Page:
What is it like to translate Nobel Prize Winner Naguib Mahfouz?
Aran Byrne, 10.3.16

On Literature and Philosophy is a translation of another book by the same title, Ḥawla l-Adab wa-l-Falsafa, which comprises early, non-fiction essays of Naguib Mahfouz that were originally published in various Egyptian journals between 1930 and 1945 – though the majority are dated prior to 1937. With regards to the translation, I have generally inclined towards fidelity to the original essays, as opposed to producing a more corrective translation. At times, the thought and writing in these early essays lack sophistication, and much of this has been reproduced in the translation, as will be apparent. The reasoning for this is that the importance of these essays, as I see it, lies more in their value as historical documents – which can provide insights into the historical milieu, and the mind of Mahfouz himself – rather than in their value as informative pieces about philosophy and other topics, though would almost certainly have been the original, underlying intention behind their publication.

Textual errors and defects in Arabic are not uncommon in the original collection. These may derive from the sources Mahfouz was using at the time, or they may be due to failures occurring during the editing processes prior to their publication. Obvious typographical errors have been corrected where they have been identified, while factual errors have generally been left in the text but footnoted. Where Mahfouz has used quoted material in his essays he did not provided any reference to his sources. Some of these quotations appear to me to be quite odd in the original Arabic, and probably incorrect, but without knowing his sources it can be difficult to offer alternative renderings. In light of this, his quotations have been reproduced for the most part, even where the correctness of these seems questionable.

A significant problem in the essays is that while Mahfouz discusses a great many individuals, particularly in the essays dealing with philosophical themes, he very often gives only the surname, without providing the forename of the individual in question. The matter of confirming whom he is referring to was sometimes further confounded by the use of different, and incorrect, spellings in the texts for the same persons: the name ‘Thucydides’, for example, usually spelled now as thūsīdīdīs (and sometimes thiyūsīdīdiz) is written as tiyūkīdīd, and subsequently as īthīdīd, in one paragraph. While very well-known personages, such as Thucydides, were fairly easy to identify and correct, for the most part, there were other instances where, not being provided with a forename, made it difficult to identify the person being cited with any great certainty. One example of this is where Mahfouz discusses someone by the name of ‘Marshall’ (mārshāl), since no forename is provided, and since context, which might have provided greater clues to the person’s identity, is slight, it remains a matter of speculation as to who exactly this Marshall is. Furthermore, there were also a few instances where I was unable to even know the correct spelling of the name cited, never mind identify whom it referred to. Such instances have been footnoted.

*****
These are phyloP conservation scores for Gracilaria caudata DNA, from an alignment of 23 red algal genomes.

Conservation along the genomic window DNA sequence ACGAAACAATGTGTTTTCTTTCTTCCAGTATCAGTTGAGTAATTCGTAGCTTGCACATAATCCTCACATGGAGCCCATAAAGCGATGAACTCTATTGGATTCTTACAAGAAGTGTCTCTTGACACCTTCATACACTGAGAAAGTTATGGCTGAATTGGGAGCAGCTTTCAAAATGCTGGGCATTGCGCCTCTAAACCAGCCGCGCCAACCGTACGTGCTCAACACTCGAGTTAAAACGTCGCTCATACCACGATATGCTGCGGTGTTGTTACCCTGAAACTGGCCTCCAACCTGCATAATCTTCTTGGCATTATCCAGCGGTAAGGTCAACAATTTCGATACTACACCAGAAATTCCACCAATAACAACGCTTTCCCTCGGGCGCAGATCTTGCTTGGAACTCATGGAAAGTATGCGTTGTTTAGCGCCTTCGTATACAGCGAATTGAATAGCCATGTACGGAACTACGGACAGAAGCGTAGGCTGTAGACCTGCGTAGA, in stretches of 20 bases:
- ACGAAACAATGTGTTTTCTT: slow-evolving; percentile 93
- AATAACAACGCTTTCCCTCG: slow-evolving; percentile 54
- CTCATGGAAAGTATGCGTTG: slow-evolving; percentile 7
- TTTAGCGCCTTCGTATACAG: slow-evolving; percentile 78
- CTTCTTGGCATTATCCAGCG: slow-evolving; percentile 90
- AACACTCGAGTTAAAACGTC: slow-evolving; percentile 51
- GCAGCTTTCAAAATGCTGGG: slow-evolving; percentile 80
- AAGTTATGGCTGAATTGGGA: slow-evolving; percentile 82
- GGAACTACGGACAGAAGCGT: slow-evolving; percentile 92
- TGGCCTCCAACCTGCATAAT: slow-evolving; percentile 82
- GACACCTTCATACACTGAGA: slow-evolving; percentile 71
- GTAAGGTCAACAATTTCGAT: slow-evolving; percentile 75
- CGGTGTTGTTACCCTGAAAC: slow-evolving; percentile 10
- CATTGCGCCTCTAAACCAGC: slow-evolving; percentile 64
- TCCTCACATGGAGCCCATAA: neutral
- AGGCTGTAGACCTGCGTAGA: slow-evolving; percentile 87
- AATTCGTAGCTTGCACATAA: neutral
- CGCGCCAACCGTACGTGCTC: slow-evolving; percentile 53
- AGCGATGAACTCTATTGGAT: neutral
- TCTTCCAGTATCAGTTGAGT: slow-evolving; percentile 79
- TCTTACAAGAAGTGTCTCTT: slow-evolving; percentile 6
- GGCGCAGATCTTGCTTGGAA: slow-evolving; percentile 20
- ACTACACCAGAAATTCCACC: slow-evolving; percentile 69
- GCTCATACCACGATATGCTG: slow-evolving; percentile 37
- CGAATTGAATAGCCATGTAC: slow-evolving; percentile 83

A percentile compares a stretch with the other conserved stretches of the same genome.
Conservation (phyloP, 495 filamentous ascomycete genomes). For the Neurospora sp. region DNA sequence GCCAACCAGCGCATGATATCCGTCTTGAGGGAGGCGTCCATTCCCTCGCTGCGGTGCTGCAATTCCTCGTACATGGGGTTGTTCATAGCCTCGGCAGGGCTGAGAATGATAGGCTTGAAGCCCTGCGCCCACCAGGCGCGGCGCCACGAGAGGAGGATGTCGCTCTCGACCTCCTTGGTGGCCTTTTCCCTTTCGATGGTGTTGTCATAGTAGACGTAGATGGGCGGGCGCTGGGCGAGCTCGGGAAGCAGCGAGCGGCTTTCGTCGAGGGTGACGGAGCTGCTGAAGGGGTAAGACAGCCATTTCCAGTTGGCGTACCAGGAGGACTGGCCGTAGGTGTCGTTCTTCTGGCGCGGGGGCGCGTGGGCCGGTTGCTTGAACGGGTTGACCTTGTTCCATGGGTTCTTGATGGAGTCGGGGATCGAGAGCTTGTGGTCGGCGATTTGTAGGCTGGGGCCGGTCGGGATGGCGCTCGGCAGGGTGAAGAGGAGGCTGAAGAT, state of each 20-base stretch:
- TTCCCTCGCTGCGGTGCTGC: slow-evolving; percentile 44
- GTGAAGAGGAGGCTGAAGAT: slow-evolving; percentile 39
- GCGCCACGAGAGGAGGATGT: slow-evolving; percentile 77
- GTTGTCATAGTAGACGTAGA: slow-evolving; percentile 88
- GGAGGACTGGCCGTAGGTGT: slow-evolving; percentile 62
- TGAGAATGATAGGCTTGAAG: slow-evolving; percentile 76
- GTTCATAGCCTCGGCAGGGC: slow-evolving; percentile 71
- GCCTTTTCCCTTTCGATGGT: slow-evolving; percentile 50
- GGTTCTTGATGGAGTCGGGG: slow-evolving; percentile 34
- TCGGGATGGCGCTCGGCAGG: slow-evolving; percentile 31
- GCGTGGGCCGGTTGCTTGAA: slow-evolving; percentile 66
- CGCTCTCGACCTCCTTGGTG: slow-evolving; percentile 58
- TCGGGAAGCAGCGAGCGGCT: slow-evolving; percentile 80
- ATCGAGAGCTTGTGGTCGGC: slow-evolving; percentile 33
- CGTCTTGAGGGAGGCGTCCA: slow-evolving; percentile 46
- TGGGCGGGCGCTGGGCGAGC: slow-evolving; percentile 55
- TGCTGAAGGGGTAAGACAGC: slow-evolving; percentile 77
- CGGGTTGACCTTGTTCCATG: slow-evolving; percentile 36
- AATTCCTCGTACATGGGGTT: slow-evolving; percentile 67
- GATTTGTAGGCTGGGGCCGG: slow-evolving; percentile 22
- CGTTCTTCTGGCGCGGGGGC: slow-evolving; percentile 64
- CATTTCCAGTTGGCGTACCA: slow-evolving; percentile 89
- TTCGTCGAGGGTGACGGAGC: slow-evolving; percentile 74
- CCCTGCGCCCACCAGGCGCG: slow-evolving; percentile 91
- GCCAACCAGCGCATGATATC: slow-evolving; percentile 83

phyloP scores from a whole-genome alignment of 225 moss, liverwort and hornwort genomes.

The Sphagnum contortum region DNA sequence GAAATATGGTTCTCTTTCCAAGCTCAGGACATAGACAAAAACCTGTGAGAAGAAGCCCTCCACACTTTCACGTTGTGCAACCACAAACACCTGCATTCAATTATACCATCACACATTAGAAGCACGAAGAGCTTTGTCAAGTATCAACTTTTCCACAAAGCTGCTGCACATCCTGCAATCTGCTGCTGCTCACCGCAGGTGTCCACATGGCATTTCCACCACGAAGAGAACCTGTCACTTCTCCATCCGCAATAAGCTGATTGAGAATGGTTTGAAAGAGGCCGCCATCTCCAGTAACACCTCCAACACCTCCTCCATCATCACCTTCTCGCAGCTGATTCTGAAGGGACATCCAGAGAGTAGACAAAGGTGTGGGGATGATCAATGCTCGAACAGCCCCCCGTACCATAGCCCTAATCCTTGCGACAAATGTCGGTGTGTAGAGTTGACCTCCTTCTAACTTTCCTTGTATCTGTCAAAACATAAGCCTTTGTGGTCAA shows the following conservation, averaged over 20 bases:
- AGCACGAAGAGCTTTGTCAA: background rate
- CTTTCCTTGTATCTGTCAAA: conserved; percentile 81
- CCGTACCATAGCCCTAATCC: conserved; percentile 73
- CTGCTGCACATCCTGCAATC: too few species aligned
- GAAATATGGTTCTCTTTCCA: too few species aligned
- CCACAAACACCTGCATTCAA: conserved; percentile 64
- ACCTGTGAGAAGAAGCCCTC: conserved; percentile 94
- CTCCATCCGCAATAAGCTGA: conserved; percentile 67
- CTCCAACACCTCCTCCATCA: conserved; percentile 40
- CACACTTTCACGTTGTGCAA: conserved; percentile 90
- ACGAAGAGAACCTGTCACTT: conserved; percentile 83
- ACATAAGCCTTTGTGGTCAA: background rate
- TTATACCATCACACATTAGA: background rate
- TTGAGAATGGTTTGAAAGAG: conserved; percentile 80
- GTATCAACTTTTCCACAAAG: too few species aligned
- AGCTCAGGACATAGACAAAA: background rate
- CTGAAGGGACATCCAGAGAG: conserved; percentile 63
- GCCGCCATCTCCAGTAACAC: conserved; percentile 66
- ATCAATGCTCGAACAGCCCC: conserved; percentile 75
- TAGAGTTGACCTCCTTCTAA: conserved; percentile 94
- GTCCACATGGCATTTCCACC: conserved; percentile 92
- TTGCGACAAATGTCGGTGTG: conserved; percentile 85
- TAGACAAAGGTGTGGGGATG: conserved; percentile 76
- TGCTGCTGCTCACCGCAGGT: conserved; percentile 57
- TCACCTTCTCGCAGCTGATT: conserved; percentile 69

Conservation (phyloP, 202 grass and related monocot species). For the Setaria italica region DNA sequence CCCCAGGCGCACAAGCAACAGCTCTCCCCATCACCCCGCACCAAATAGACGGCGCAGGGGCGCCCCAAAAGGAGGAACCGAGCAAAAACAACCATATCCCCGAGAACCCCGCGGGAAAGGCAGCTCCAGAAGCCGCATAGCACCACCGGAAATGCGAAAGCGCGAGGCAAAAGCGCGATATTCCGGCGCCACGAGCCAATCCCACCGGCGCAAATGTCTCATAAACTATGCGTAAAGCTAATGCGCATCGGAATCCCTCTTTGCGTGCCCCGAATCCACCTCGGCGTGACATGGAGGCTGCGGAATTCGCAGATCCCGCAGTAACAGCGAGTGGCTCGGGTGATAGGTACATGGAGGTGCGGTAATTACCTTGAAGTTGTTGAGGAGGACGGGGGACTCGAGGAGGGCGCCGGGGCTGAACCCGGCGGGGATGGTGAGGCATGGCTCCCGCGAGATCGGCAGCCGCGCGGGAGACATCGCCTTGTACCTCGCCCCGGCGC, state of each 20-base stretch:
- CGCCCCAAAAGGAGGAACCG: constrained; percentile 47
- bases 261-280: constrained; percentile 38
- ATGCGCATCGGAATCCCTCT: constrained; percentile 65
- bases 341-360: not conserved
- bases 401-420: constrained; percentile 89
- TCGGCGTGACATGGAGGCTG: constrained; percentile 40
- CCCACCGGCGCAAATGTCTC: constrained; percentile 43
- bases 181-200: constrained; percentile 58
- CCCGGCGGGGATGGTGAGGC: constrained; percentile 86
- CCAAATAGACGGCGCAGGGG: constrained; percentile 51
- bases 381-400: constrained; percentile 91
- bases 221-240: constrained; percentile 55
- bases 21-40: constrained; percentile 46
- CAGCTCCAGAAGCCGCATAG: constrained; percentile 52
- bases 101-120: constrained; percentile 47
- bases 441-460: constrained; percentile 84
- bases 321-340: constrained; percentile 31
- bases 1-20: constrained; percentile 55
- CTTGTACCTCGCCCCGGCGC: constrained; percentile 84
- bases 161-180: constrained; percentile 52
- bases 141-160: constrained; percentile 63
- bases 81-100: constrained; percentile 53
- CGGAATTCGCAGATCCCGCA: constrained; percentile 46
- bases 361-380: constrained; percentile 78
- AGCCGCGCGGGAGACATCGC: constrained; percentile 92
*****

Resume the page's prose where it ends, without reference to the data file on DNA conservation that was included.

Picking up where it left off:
Another difficulty encountered in translating these essays pertains generally to Mahfouz’ use of language, particularly with regard to the philosophical pieces. Some instances are more quaint than problematic. However, problematic instances do occur where precision in language is lacking. Mahfouz’ focus is almost entirely upon the Western philosophical tradition, as opposed to Islamic philosophy, where much of the Arabic terminology would have been more or less fixed. While he does use precise Western terms, be they Arabicised loan words – such as trūbīzm (‘tropism’), for example – or words given in their original European language, such as ‘reflexes’, he frequently conveys modern Western terms using Arabic words that do not always closely correspond. Complex ideas are often conveyed using what appears to be improvised or simplistic language, and care is not always taken to precisely, and consistently, differentiate between certain concepts. Perhaps the most difficult instance of this is his general use of the word nafs throughout to convey a number of quite different, and distinct, concepts such as ‘soul’, ‘psyche’, ‘mind’, ‘self’, ‘essence’, and others. Generally speaking, where possible, I have tried to translate terms according to context, such as the historical periods they may pertain to, or in light of the philosophers with whom they are associated.

I should also note that the punctuation in the translation differs from that used in the Arabic, but this is to be expected, and I have tried to ensure that it does not distort the meaning of the original text. I have also changed the paragraphing in the translation; Mahfouz often uses very brief paragraphs, sometimes consisting of only one or two sentences. I have tended to amalgamate smaller units into larger ones where these are related to one another, since the intervention of such edits has very little impact upon the actual meaning of the texts. Lastly, I am grateful to Russell Harris and Rasheed El-Enany for their advice, and their useful suggestions regarding some of the more difficult aspects involved in the translation.

This text will appear as Aran Byrne’s Translator’s Preface in the upcoming On Literature and Philosophy: The Non-fiction Writing of Naguib Mahfouz, Vol. I, by Nobel Prize Winner Naguib Mahfouz, out with the Gingko Library in June 2016.